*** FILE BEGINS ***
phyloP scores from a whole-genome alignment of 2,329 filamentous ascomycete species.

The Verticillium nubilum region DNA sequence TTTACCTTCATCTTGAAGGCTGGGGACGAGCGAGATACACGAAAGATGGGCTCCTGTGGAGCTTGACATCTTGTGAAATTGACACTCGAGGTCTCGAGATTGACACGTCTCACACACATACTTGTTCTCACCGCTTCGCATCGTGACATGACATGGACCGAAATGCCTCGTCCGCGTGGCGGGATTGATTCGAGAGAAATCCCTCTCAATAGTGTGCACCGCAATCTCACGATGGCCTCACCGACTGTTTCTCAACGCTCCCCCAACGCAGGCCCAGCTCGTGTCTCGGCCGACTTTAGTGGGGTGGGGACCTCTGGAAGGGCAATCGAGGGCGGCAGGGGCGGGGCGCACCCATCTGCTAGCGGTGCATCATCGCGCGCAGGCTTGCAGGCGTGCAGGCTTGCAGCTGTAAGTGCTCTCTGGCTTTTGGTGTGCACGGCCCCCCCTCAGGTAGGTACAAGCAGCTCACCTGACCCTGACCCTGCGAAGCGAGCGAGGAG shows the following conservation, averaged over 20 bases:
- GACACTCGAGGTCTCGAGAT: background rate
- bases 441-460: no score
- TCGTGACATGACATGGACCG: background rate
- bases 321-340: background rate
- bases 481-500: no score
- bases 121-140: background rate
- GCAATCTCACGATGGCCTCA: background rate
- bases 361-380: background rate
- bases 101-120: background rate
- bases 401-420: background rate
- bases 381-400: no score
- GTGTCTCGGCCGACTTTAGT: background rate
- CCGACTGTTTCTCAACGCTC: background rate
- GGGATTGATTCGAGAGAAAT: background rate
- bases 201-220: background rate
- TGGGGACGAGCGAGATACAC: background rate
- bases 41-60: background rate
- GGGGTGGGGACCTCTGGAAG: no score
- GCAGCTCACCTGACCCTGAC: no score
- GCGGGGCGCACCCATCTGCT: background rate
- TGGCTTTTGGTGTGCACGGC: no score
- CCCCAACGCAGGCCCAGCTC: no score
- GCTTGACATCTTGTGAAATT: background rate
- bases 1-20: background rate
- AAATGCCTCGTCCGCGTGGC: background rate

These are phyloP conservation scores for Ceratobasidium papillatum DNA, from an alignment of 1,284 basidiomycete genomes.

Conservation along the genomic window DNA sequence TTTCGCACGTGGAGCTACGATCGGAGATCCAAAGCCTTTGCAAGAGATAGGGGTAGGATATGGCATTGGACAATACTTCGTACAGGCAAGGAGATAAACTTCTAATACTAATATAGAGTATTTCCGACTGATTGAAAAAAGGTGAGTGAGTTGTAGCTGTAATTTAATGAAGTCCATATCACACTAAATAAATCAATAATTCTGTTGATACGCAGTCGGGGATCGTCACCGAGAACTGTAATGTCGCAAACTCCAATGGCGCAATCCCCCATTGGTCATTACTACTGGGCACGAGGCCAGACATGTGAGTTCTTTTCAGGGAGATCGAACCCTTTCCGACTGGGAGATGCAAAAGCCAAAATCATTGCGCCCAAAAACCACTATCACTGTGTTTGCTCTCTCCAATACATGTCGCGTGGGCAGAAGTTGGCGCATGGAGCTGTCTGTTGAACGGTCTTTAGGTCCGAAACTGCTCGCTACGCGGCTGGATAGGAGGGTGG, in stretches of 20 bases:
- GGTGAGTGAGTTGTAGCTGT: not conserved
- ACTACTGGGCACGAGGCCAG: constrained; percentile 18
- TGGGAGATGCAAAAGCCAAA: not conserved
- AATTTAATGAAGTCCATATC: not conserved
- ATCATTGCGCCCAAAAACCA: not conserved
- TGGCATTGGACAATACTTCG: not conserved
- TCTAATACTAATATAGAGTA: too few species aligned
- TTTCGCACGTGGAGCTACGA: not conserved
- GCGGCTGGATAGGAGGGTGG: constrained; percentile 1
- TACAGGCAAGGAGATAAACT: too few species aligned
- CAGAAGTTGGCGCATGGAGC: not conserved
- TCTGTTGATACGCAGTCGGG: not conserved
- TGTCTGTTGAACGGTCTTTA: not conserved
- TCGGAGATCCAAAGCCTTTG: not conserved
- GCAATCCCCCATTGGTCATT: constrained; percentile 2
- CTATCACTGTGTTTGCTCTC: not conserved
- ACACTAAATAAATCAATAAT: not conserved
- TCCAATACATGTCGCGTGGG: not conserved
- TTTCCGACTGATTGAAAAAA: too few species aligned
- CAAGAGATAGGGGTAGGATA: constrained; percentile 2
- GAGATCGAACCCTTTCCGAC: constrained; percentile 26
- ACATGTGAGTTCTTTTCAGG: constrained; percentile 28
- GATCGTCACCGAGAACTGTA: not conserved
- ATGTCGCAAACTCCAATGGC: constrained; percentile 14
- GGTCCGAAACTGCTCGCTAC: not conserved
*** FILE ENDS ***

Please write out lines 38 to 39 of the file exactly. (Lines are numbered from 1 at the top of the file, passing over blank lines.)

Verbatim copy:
- GCGGCTGGATAGGAGGGTGG: constrained; percentile 1
- TACAGGCAAGGAGATAAACT: too few species aligned